LAYTON — Dick's Market won't be ringing in 2011 with a New Year's Day sale or any sale for that matter.
The longtime grocery store on Fairfield Road will close its doors Dec. 31, apparently the victim of a supermarket glut in Utah. The store, formerly called Dan's Foods, has operated in the north Davis community since 1967.
"That's a store that has struggled for years and years," said Steve Rich, vice president of marketing for Associated Foods retail store, adding the company had heavily subsidized Dick's to keep it open. "The area is just over-stored."
The market had loyal customers but not enough to make it profitable, he said. About 40 full-time employees or 90 percent of the workforce at Dick's are being placed with other Associated Foods stores, he said.
"It's very sad," he said. "It's always tough when people are involved."
The closure marks the fifth grocery store Salt Lake-based Associated Foods has closed in the past couple of months. It shut down three Fresh Market locations — two in Salt Lake City and one in Provo — in October. The three were among 34 former Albertsons stores Associated Foods bought in fall 2009 from Minneapolis-based Supervalu and renamed Fresh Market. The company also closed Lin's Marketplace in Richfield in November.
Besides the Fresh Market stores, Associated Foods operates 22 other corporate stores under separate names, including Macey's, Dan's Foods, Lin's Marketplace and Dick's Market.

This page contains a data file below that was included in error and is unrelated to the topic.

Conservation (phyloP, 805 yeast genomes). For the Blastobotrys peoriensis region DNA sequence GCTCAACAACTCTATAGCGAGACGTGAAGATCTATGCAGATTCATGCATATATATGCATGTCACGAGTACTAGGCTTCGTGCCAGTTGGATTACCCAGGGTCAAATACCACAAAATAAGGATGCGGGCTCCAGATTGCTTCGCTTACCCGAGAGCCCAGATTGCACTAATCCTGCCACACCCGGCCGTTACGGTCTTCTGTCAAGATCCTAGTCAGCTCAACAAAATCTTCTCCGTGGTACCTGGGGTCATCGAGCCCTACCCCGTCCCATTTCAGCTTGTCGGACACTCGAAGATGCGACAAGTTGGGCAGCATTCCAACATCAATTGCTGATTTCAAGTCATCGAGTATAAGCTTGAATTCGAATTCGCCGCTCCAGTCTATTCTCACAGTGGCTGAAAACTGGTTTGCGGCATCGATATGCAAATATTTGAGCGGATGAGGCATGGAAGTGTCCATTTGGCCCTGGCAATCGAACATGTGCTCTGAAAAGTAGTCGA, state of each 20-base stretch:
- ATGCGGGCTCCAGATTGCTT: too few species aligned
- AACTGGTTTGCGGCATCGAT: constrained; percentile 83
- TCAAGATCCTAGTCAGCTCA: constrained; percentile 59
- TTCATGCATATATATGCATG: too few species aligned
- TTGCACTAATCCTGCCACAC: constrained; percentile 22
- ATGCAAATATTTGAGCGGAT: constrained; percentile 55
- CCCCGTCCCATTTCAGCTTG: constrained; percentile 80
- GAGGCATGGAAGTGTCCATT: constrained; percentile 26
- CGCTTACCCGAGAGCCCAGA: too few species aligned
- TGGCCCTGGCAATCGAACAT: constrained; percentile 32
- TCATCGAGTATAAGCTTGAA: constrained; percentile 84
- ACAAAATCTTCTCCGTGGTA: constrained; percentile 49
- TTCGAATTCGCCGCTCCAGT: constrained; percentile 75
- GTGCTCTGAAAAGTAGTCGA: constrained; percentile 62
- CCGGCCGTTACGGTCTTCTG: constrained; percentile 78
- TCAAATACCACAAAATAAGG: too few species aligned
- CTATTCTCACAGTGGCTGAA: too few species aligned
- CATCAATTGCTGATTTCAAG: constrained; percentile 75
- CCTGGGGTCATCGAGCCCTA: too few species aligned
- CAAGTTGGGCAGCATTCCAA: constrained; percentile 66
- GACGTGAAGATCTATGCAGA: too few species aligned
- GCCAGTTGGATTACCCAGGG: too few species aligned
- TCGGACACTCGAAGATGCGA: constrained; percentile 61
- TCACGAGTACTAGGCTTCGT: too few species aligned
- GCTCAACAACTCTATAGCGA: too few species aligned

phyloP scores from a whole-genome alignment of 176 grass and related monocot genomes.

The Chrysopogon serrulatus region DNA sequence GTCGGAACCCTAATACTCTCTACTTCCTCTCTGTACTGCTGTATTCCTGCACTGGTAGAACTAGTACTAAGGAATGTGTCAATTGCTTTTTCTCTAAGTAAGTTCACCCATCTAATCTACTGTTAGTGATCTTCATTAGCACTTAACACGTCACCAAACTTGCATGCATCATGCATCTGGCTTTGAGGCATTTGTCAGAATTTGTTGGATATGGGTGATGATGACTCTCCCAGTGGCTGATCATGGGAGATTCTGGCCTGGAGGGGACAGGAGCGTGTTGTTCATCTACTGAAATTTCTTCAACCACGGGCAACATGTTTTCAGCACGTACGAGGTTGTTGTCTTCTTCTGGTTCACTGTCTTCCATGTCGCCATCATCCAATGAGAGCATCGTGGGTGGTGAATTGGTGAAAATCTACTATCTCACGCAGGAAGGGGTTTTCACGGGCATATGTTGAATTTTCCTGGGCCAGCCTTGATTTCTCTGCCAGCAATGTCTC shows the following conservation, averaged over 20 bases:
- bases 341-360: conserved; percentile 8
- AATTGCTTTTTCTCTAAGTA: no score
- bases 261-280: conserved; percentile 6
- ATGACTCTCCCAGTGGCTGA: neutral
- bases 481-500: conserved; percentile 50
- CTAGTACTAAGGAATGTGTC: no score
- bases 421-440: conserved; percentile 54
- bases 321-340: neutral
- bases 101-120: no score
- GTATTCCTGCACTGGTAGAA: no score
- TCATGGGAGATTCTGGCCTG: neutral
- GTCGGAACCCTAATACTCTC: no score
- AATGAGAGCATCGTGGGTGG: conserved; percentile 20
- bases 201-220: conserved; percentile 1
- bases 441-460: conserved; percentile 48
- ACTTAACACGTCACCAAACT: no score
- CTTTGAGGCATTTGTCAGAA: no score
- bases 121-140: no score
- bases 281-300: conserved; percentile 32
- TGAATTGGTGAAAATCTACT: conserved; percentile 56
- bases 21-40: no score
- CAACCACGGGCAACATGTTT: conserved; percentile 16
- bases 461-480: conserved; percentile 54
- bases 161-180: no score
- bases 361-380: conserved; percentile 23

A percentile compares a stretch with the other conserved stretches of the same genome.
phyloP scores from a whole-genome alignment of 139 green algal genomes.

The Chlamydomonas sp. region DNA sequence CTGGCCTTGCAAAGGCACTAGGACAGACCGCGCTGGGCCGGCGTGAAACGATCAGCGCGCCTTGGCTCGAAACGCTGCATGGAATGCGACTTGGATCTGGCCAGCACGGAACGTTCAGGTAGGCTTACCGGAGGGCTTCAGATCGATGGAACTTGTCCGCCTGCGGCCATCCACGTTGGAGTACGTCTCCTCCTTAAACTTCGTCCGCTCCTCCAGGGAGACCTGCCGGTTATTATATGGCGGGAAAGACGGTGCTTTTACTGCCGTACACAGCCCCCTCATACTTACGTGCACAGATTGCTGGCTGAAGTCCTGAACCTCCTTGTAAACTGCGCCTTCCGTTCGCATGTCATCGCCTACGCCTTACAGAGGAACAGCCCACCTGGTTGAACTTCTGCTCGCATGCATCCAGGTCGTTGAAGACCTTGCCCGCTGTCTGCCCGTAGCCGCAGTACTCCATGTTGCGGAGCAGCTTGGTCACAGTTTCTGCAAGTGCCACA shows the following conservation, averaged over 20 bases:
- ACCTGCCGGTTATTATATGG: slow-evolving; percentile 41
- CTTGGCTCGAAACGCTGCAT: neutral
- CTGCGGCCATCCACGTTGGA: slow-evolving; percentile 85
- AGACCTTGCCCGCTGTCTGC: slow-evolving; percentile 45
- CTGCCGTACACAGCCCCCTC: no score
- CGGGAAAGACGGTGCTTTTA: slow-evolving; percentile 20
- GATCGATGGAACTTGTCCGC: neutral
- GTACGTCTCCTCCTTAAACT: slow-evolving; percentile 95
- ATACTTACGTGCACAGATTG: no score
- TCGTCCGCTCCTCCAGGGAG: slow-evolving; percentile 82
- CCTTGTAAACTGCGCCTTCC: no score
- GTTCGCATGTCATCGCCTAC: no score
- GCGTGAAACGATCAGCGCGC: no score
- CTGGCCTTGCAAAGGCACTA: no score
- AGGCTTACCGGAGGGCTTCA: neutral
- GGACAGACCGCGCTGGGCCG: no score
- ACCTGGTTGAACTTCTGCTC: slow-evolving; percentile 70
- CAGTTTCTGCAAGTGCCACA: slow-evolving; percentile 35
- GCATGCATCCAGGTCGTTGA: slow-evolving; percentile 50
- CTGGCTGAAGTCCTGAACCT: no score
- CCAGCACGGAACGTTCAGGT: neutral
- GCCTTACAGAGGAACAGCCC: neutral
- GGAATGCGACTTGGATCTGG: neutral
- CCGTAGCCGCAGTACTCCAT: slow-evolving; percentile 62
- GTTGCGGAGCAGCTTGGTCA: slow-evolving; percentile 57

Competition for Utahns' food dollar is keen.
In Layton, Dick's Market is surrounded by competitors, including a nearby Fresh Market, a Smith's across the street and Bowman's Market in neighboring Kaysville. Regional discount supermarket retailer WinCo Foods plans to open a 95,000 square-foot store in Layton next year.
Rich said national food chains come into already saturated markets willing to wait it out to see who can last longest. Cities let grocery stores in thinking it will be great for the local economy without thinking about what it means for existing businesses, he said.
"It makes it tough on our locally owned stores because they don't have 50 stores in others states that can carry them," he said.
But, Rich said, locally owned stores are able hang because they have a "tough, entrepreneurial attitude" and know what Utah customers want.
Associated Foods bought the 34 Albertsons stores last year knowing some were not doing well and spent the past year evaluating all of them.
"We looked at viable ones. We looked at ones that don't make sense. That's part of the process," Rich said.9 comments on this story
As a result, it decided to close two in Salt Lake City and one in Provo. The company could not offer positions to all store employees affected by the closures "due to the current status of the economy," according to Neil Berube, president of Fresh Markets.
Overall, Rich said the Fresh Market stores, which Associated Foods bought when the economic downturn was at its worst, have picked up traction and are showing some sales increases across the board. Grocery stores shoot for a 2 percent profit margin, he said.
Coupons have made a comeback and shoppers rely more on lists, meal plans and budgets, Rich said. They're also frequently going to store websites to look for additional savings offers. "People are using that more than ever before," he said.